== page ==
After last week’s heroics in the high Bowland Fells today was a gentle rural walk. My son suggested a walk for his day off. Where? I asked. “What about Brock Bottoms, I’ve not been there for years” I’m writing it up as a 4-mile walk some of you may want to follow, a perfect evening stroll.
We used to take the boys along the Brock getting on for 50 years ago, so I’m pleased he still has it in his mind set. (I must have done something right in their upbringing) I remember paddling down the stream to the remains of the mill in the valley all those years ago, not for us the riverside path. I have written before on the history of the mill – Brock Mill was once a thriving water-driven cotton spinning mill with up to twenty cottages in the valley for the workers. The mill was probably built in the 1790s. After a chequered history and two reincarnations as a roller making factory, and then a file making factory the mill finally closed in the 1930s. For some time the ground floor of the mill operated as a café, whilst the top floor was used for dancing on Saturday nights!
What will we find today?
Along with my son Chris I’ve enlisted Mike for a short walk with promises of a curry afterwards. Surprisingly the picnic car park at Higher Brock Bridge itself is quiet. What a contrast from those Covid days when every space was taken by cars isolating from each other.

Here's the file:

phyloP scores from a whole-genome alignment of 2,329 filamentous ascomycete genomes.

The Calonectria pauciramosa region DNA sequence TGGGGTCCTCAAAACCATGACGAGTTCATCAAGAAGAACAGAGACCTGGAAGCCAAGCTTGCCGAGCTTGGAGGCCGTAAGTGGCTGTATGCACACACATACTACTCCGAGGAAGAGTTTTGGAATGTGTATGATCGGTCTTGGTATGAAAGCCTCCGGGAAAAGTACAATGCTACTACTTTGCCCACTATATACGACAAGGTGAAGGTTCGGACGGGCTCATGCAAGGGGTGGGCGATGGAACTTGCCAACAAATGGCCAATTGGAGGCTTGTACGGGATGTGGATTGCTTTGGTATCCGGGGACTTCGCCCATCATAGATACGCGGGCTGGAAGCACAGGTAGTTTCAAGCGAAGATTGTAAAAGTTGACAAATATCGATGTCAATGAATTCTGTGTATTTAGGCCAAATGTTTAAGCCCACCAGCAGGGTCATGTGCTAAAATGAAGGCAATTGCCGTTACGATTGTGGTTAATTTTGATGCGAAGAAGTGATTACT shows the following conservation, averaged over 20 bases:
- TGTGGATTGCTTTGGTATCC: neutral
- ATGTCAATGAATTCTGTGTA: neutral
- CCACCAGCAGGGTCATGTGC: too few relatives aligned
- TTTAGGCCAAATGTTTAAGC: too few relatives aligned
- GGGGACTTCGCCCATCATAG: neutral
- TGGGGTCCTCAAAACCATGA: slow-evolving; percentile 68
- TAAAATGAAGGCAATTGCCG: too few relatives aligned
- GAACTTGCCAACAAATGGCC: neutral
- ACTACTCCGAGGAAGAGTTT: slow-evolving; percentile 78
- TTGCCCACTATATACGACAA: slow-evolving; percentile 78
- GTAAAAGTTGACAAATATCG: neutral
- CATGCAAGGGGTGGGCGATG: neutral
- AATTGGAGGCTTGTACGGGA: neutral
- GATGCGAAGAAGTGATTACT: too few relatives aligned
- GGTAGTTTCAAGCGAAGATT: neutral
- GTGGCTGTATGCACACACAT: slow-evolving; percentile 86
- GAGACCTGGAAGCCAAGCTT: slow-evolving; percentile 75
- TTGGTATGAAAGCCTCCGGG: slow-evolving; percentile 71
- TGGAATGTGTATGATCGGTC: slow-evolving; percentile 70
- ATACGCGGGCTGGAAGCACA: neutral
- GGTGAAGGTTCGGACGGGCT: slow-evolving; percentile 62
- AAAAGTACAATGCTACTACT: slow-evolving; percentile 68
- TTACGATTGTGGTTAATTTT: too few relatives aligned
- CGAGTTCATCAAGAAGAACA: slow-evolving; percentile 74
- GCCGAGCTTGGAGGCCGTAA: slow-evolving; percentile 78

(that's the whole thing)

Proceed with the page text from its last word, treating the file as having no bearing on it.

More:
A few dog walkers are around but within 200 m of the car park we meet no one else. The water level is very low reflecting the recent dry spell. I seem to think the path has been ‘improved’ over the years. Lots of wild garlic, fading bluebells, stitchwort, red campions, hawthorn and other Spring blossoms deserve our attention. The valley is very steep sided along here.
We leave the main path to explore the ruins of Brock Mill. Until now, we have been walking along the line of the mill race or Leat. There is little left to see. Where were the associated cottages? Where was the main wheel? All is jungle with Himalayan Balsam taking over.
Rather than go back to the main path we struggle on a riverside trail, not recommended. Once out into the open meadows the going is easier and we soon reach the elegant Walmsley Bridge. For some reason the road is blocked and yet everything looks OK with the bridge. It was only when we walked up the lane did we find a landslide that had taken half the road down into the Brock. Could be a while before this lane is reopened, fortunately no premises have been cut off.
At the corner we take a farm lane I’ve never used before. The farm turns out to be massive agricultural sheds in the modern manner. A traditional cockerel guards the approach, but the path goes around the edge of the buildings with little fuss, no doubt an unofficial diversion but no problem. The farm house itself is named Throstle Nest with one of its barns converted to luxury living. The access lane soon has back on the minor road.
A bridleway could have taken us back down to Brock Bottom, but we stay on the quiet road for half a mile, passing some delightful Lancashire farmhouses. Another footpath I haven’t used before takes us straight through fields below Beacon Fell onto the lane which drops us back down to the picnic spot where we are the only car remaining.
A very pleasant 4 mile round through the Lancashire countryside.
The hastily put together curry supper was a success as well.